Alfonso Ribeiro shall never escape “The Carlton” dance, but fortunately, he has no problem with this ubiquity. Ribeiro’s infamous jig first hit the tv airwaves in the early 1990s (on Fresh Prince of Bel Air) and continues to live on in pop culture until this very day. The advent of YouTube and a recent Dancing With The Stars stint keep the dance fresh in our collective consciousness. Even hordes of groomsmen reenacted the cringeworthy jig to volley their wedding receptions into viral video territory. “The Carlton” is here to stay, and the world is a better place for it.
Ribeiro sat down with Variety to promote his new gig, Unwrapped 2.0, which will air on the Cooking Channel. Of course, the journo wanted to talk about his funky fresh dance moves. Ribeiro promises he never had a plan for the dance, it just sort of happened. His inspiration is pretty awesome:
The Carlton Dance was created when it said in the script: “Carlton dances.” It was never even intended to be funny; it was just that he was dancing. The dance is ultimately Courteney Cox in the Bruce Springsteen video “Dancing in the Dark”; that’s the basis. Or in Eddie Murphy’s “Delirious” video, “The White Man Dance” as he called it. And I said, “That is the corniest dance on the planet that I know of, so why don’t I do that?”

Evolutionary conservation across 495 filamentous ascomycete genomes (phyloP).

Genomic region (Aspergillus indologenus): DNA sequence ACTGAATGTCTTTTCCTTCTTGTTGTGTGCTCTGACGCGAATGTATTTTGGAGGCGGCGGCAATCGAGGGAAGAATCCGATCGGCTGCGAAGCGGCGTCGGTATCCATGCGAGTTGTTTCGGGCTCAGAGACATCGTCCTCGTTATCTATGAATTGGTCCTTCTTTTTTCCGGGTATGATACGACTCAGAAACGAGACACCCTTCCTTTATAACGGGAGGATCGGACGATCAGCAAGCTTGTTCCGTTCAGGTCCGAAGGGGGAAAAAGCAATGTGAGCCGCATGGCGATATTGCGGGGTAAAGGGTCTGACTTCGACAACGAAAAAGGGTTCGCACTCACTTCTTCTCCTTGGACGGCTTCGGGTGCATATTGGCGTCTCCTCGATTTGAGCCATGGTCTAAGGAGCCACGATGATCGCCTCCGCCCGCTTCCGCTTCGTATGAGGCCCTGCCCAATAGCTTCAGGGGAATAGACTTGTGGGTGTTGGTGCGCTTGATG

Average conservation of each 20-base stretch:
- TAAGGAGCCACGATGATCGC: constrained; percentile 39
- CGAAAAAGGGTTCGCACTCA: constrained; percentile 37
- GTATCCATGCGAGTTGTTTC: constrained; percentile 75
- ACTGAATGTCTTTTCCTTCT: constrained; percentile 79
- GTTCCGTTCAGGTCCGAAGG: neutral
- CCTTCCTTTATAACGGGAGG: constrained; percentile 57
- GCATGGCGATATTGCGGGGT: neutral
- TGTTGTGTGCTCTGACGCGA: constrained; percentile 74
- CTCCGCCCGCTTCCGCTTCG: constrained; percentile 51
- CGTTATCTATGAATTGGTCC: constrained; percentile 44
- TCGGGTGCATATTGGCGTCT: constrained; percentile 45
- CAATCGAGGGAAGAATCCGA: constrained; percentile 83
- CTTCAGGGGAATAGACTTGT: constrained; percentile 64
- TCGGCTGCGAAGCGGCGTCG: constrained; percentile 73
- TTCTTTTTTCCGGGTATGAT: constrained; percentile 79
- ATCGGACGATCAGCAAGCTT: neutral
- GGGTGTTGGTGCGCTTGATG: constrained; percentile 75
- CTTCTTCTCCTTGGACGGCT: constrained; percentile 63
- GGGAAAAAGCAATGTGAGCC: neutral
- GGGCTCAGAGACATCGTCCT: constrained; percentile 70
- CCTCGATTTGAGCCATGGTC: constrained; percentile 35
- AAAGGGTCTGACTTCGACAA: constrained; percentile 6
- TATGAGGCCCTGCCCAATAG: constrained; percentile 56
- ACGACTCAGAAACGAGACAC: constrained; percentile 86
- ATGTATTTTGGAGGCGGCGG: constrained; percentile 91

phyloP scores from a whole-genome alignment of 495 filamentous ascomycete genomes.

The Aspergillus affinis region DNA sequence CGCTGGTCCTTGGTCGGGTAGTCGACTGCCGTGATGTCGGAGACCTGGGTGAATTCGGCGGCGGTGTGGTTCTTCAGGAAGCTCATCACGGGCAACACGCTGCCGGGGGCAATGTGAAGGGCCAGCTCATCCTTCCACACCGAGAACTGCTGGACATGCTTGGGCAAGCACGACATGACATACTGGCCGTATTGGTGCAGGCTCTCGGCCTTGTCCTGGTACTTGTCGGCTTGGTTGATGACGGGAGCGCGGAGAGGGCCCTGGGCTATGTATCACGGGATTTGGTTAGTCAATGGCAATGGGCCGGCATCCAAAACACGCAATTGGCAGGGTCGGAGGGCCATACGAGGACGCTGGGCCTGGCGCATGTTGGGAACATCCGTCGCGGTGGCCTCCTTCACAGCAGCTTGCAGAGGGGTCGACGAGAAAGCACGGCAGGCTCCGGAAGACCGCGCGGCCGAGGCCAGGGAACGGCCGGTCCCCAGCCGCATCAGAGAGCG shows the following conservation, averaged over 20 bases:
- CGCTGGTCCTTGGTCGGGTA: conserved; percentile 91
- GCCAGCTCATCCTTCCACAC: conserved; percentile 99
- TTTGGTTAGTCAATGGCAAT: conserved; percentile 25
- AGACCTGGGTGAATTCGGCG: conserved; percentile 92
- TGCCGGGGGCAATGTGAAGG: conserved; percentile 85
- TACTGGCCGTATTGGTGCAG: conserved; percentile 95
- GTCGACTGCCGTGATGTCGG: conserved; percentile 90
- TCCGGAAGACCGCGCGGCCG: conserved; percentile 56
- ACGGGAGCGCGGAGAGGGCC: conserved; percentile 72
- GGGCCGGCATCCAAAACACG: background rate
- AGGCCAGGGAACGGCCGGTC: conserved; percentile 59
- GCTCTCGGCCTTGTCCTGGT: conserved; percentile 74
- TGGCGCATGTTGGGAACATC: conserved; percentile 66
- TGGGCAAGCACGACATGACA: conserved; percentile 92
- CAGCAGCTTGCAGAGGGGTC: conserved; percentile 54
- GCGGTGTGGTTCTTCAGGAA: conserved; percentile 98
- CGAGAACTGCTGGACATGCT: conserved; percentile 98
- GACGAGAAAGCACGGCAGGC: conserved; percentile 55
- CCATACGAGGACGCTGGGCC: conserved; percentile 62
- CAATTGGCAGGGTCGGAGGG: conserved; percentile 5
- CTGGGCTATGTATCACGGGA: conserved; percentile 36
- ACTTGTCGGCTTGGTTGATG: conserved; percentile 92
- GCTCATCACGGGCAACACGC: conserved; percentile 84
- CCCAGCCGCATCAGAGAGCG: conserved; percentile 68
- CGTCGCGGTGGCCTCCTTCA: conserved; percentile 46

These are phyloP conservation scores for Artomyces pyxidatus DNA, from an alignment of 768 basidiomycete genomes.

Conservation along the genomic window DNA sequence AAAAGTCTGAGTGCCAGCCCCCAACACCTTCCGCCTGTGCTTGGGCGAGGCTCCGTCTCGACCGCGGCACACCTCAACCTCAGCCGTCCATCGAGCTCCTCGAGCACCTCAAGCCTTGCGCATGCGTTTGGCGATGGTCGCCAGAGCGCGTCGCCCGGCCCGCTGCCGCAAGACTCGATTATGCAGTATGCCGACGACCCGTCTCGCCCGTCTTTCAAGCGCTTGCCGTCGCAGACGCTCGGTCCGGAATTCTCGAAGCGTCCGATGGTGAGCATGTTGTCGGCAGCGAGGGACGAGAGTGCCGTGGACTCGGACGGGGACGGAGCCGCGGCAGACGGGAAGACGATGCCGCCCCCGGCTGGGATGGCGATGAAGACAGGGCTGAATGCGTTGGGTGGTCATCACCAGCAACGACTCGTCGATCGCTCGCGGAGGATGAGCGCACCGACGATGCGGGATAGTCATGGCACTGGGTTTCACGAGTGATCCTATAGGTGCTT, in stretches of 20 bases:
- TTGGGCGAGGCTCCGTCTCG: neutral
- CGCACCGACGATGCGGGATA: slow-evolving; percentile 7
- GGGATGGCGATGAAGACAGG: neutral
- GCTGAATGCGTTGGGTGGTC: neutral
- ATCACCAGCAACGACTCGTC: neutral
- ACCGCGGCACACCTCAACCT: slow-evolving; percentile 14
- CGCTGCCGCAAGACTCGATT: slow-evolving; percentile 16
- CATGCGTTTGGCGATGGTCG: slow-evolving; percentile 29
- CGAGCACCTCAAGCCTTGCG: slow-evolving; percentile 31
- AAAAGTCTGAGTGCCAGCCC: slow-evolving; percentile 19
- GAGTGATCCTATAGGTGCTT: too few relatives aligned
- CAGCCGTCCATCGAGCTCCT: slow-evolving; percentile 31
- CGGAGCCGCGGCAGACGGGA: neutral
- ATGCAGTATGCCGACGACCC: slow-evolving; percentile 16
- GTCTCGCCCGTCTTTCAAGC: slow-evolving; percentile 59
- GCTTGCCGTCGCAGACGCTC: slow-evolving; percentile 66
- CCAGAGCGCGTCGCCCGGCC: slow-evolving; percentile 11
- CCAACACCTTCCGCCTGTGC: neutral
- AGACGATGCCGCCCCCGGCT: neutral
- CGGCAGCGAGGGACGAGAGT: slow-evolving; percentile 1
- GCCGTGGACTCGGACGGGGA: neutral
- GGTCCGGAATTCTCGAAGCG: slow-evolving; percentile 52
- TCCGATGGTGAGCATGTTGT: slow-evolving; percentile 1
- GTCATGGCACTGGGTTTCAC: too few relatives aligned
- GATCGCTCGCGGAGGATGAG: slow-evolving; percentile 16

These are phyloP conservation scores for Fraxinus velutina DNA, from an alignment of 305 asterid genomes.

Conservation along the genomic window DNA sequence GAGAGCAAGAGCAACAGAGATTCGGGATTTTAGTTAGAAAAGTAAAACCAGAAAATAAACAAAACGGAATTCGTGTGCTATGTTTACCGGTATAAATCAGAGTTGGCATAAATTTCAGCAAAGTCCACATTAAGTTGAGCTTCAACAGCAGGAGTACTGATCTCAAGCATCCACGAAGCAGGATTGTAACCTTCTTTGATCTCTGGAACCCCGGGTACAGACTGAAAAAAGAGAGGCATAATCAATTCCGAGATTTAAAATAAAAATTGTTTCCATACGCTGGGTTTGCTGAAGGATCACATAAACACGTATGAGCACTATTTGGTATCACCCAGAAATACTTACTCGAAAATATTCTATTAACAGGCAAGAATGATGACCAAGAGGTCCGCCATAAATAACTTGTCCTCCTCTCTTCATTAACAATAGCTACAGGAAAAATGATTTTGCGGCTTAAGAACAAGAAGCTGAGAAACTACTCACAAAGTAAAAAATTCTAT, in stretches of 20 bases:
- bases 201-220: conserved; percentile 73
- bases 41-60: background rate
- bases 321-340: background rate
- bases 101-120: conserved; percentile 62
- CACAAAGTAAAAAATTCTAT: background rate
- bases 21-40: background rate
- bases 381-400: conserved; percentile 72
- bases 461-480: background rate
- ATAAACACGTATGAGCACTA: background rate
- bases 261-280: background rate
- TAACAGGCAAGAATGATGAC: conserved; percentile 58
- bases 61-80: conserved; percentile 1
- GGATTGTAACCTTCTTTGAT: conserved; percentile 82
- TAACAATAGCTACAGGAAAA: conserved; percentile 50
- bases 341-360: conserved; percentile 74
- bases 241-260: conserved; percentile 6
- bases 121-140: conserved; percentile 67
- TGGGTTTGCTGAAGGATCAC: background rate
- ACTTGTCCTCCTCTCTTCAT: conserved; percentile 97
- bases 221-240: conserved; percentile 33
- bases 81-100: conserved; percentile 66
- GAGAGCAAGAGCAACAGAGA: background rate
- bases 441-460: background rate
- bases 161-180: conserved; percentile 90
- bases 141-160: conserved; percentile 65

Both of the dances Ribeiro mentions are clearly visible in his body of work, which is basically “The Carlton” forever. Sure, he showed off a whole host of different dances on DWTS, but Ribeiro knows what gets the people going. He also points out how the Carlton Banks character was the furthest thing from his own Bronx-born persona that he could possibly imagine. All he knew was hip-hop, and Fresh Prince introduced him to the dubious realms of Tom Jones and Barry Manilow.